Groves’ priority with media coverage was to ensure that the press did not publicize what was happening on the Manhattan Project. He justified the secrecy as part of the plan to bring victory to the United States. Groves and other officials appealed to workers’ patriotism and desire for victory to keep their work concealed. In fact, a majority of the Manhattan Project workers were unaware of the final result of their work.

Washington Post article

As Steven Aftergood explores in his article on Manhattan Project leaks, “Grounds for protecting information were largely patriotism, loyalty to the fighting men, and the reasoning that the less publicity given the Project, the more difficult it would be for the enemy to acquire information about it and also, the greater would be the element of surprise.”

The biggest and arguably the worst leak of the Manhattan Project was a report released in The Cleveland Press by John W. Raper, who happened to stumble upon Los Alamos a year and a half before the bombs were dropped on Japan. Raper described the city known as Los Alamos, with careful detail about the location, the presence of the military, and even J. Robert Oppenheimer. “It is the work of Prof. Oppenheimer and the hundreds of men and women in his laboratories and shops that makes Los Alamos such a carefully guarded city.” You can read the full report here. The report correctly identified the name and location of a secret city, mentioned Oppenheimer as the director, and alluded to the fact that explosives were being built there.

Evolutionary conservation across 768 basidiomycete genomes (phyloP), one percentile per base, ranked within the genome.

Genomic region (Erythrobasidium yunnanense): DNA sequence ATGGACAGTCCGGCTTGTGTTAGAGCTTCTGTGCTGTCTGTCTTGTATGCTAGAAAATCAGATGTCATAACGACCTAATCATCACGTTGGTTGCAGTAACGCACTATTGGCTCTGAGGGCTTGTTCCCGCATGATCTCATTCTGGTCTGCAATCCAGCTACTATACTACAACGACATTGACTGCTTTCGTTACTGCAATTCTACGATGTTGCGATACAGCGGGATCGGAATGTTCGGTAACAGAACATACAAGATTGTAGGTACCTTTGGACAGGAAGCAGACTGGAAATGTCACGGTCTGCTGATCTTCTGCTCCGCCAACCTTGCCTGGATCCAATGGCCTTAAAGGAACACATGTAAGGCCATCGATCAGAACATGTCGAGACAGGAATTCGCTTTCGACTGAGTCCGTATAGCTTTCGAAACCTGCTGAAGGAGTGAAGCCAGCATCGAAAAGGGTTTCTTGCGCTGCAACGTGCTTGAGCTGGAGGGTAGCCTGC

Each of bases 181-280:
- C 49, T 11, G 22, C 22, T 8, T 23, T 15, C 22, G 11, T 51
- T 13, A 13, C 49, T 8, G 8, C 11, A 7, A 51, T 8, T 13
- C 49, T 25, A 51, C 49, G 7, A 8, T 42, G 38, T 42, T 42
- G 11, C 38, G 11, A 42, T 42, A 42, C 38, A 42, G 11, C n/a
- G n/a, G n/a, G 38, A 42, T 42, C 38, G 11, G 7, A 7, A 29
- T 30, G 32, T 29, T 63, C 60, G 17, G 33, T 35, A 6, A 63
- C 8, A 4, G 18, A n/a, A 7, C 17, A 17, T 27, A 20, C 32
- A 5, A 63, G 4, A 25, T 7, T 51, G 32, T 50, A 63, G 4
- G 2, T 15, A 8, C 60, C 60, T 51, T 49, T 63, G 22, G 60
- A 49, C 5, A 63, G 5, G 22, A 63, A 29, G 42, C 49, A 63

Approximately 1,500 secrets involving the Manhattan Project were leaked during its building phase. It wasn’t until 2014 when the full Manhattan District History (Volume 14 on Intelligence and Security) was posted online by the Department of Energy that these ”leaks” were released to the public. Most of these 1,500 “leaks” were inadvertent slips of information rather than sabotage. Regardless, every incident was investigated thoroughly. After September of 1943, investigations were conducted on more than 1,500 incidents of information leaks and loose talk. Disciplinary action was taken on more 1,200 violations of handling classified material.